Compulsory vaccination is an investment worth risking. This has become a concern for many healthcare organizations worldwide. When people are protected against preventable and infectious diseases, they enjoy greater safety, stability, and security, contributing significantly to their families, societies, and economies (Center for Disease Control and Prevention [CDC], 2021). Unlike other countries, in Canada, different state policies are adopted to improve vaccination against infectious diseases.
Effectiveness of Vaccines
Vaccines are highly effective in preventing dangers of some infectious diseases. Routinized immunization programs have protected many children worldwide from infectious diseases that conventionally caused millions of deaths annually (Constantino et al., 2020). According to CDC, most immunization programs recommended for infants are 90-100% effective (Bhandari, 2020). Undeniably, low vaccination coverage is also a challenge worldwide, which is the main cause for failed vaccination targets in many countries.
Despite vaccination coverage remaining low in Canada, it has effectively controlled deaths associated with infectious diseases. Public Health Authorities of Canada (PHAC) and Canadian Pediatrics Society (CPS) are becoming increasingly concerned about the low immunization coverage in some Canadian provinces such as Nunavut, as summarized in Table 1. However, increasing coverage has impacted the effective reduction of infant mortality rate, as illustrated in Figure 2.
Reasons for Refusing Vaccines
The main reason people are refusing vaccination is concerns about the safety of the vaccines. Increasing problems arise because of information received from acquaintances or discovered in media (Smith, 2017). CPS (2021) mentioned the side effects of vaccines, as part of the information across various media. All health risk information can be overwhelming for some individuals to sift through, making it difficult for them to decide on their own.
The high cost associated with vaccines is also the rationale for refusing them. Vaccination remains pricey not because the costs incurred stem from resources and time committed to learning more about the vaccination and traveling to physician’s offices or vaccination centers (Kim et al., 2018). By extension, these vaccine access walls eventually force individuals to spare some time off work at the expense of seeking vaccines.
Pros of Vaccines
Vaccination is a way of saving the lives of children and adults at large. Immunization is beneficial, especially for young children who are severely affected by the later consequences of contracting infectious diseases. (PHAC) approximated a dollar spent in vaccinating children attack by mumps and rubella (MMR), and measles saves on costs of visiting healthcare practitioners by about $16 (PHAC, 2016). Vaccination also contributes to fewer hospitalization besides reducing premature deaths and time taken by parents to care for sickling children, which closely connected to reduced deaths.
Vaccines are known for protecting the herd or community-based immunity. When a sufficient number of people are immunized, herd immunity develops, which results in rare chances of infectious disease outbreaks and spread (Orenstein, 2019)). Furthermore, vaccines save people time and money (Nandi & Shet, 2020). The amount of time and money spent to seek vaccination is less than that spent off-work when an individual contracts preventable infectious disease.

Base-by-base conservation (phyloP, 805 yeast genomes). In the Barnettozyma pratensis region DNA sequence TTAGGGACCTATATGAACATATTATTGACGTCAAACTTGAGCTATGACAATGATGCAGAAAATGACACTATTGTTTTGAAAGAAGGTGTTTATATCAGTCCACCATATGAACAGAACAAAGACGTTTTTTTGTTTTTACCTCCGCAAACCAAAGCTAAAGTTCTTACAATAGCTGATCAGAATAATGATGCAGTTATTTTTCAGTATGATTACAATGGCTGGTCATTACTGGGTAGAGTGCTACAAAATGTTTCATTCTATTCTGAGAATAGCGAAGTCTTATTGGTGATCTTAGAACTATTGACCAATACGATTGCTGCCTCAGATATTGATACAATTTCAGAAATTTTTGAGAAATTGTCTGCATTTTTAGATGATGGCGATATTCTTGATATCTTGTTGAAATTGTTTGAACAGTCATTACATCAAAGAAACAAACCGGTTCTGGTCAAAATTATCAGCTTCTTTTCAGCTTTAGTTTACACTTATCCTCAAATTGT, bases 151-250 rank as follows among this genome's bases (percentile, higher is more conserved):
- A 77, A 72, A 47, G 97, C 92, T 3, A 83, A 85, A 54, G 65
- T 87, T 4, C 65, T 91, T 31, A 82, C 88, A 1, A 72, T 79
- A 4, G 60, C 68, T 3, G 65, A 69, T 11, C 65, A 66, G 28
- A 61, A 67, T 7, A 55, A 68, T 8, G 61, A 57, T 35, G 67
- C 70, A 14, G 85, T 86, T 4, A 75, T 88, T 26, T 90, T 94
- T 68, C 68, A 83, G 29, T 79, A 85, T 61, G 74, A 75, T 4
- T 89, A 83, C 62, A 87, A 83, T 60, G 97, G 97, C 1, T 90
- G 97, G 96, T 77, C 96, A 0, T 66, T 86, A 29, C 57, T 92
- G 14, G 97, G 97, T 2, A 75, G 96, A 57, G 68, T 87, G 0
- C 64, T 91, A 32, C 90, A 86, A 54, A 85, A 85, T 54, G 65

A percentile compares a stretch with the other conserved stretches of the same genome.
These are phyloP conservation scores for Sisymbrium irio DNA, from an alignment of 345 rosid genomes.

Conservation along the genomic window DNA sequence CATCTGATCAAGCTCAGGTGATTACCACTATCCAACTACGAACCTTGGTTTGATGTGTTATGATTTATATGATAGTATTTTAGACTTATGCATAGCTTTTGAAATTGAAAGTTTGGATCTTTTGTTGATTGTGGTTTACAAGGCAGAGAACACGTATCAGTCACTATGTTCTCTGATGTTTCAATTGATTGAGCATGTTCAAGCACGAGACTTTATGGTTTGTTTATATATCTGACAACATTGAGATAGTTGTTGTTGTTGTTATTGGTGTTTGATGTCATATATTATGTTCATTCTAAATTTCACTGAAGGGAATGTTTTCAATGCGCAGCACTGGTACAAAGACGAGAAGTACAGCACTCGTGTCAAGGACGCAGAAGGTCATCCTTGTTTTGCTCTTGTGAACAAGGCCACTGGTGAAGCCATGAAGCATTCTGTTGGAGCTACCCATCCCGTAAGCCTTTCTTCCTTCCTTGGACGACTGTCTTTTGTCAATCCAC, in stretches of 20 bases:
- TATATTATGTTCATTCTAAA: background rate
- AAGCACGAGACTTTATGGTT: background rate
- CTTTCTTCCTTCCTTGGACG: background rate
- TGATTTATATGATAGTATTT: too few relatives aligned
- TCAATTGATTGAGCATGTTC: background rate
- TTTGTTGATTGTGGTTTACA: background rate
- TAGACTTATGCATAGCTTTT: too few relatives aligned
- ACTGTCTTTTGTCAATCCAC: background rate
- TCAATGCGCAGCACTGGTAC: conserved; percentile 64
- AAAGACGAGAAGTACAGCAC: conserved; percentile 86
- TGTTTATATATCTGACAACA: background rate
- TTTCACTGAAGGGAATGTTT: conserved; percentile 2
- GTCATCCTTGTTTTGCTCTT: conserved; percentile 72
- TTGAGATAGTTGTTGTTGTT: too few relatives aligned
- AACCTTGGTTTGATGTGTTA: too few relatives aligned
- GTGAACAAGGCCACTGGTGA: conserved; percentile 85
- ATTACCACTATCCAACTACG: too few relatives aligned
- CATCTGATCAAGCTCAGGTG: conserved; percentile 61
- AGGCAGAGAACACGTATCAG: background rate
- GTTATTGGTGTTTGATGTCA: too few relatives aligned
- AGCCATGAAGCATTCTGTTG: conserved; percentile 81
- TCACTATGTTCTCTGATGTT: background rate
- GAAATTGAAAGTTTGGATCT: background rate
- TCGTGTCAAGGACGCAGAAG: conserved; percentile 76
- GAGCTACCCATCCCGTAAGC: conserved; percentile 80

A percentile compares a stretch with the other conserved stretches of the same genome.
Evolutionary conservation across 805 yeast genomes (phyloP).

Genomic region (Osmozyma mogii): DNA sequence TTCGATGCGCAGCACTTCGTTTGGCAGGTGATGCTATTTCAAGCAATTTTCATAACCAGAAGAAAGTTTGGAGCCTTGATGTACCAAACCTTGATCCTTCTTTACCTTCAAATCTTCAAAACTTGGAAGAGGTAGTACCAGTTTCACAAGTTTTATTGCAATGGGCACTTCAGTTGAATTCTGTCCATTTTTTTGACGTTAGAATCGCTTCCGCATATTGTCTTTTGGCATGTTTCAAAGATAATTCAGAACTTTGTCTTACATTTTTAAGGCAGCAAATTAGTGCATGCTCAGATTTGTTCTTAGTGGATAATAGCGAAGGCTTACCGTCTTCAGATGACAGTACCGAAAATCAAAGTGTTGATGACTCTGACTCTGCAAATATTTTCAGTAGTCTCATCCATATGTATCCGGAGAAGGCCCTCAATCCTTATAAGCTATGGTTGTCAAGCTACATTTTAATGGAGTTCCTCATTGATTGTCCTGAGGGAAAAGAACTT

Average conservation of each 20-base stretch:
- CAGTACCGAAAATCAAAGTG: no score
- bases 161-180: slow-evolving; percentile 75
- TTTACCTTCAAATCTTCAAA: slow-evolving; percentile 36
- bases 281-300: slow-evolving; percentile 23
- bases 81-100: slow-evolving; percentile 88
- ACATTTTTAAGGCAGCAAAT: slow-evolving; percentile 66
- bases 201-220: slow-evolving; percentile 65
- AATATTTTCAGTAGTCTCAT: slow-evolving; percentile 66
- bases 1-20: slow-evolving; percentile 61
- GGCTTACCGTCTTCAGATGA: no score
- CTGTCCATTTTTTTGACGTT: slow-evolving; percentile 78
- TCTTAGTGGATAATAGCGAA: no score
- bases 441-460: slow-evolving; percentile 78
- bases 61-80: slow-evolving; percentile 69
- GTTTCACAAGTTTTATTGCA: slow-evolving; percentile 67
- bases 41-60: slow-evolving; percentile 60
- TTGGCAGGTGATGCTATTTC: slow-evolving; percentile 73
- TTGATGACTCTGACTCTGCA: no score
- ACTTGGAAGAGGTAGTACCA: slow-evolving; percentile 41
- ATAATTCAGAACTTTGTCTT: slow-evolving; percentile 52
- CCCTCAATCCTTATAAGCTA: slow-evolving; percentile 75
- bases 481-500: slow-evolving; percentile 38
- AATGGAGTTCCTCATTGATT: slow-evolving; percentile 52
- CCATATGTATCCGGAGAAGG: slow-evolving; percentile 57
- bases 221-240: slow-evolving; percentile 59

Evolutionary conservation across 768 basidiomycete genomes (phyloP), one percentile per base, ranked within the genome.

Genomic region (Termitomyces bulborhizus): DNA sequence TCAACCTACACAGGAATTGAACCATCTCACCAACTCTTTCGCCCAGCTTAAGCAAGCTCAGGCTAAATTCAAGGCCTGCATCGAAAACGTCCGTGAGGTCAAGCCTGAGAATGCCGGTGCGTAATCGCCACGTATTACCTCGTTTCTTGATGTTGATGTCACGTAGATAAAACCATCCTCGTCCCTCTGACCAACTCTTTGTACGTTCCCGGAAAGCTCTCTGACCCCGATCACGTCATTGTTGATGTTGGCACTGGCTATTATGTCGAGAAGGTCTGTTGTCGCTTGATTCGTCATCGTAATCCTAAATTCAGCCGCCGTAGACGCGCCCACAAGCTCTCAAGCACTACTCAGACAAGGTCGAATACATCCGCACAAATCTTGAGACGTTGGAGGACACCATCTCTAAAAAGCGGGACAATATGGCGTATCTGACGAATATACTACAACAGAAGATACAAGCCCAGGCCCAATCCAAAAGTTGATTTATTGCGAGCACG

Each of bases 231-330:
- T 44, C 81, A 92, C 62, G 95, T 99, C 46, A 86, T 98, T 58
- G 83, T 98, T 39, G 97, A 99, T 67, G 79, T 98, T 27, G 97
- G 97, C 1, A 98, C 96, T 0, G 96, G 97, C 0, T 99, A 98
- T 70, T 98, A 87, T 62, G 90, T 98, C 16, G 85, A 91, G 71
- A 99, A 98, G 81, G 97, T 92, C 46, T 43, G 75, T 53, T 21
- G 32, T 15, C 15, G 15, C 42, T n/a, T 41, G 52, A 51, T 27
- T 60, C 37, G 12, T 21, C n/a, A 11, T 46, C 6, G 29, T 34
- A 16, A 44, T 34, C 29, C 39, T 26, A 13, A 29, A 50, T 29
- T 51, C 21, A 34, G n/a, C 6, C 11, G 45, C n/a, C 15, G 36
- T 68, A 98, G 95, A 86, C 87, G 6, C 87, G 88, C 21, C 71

Cons of Vaccines
Vaccination infringes the rights of individuals, especially in countries where it is made compulsory. For example, changing school entry requirements in Canada have posed a significant challenge to parents who support their children’s immunization based on policy recommendations instead of relying on their decisions—this infringes their right to choose what is best for their children (Pierik, 2016). Additionally, vaccines contain ingredients considered by some people to be objectionable or immoral (McKee & Bohannon, 2016). For example, DTaP is made from animal products such as insect cells, which contradicts some societal beliefs.
The goals of vaccination in some countries from the common goal for vaccination. In Canada, health policy aims to ensure that parents immunize their children for a negative reason: to avoid legal repercussions linked to nonvaccinating instead of minimizing the risk of infectious disease outbreak and spread (CPS, 2021). Moreover, vaccines are typically unnatural, and natural immunity is more effective than them (PHAC, 2016). As a result, many people prioritize remaining unvaccinated to strengthen their immunity to fight infectious diseases in the future.
Mandatory Vaccination Proposal
The only way to improve the outcome of vaccination is by making it compulsory. Contextually, vaccination is among the most effective public health intervention worldwide because it saves lives and promotes good health. Pierik (2016) argued that vaccine mandate and compulsory vaccination policies are vital tools for achieving high vaccination coverage rates, which positively impact people’s health in a country. Mandatory vaccination is also the easiest and effective way of preventing harm to others via preventable infectious diseases (Savulescu, 2020).
Conclusively, compulsory vaccination is a force to reckon with in improving vaccination coverage. In Canada, mandatory vaccination has been more effective in provinces such as Labrador, Newfoundland, and New Bruns Wick. This vaccination strategy is more advantageous in Canada because it has achieved tremendous progress in terms of population coverage. Not forgetting the pros of compulsory vaccination, countries should embrace it as a strategy of improving immunization results.
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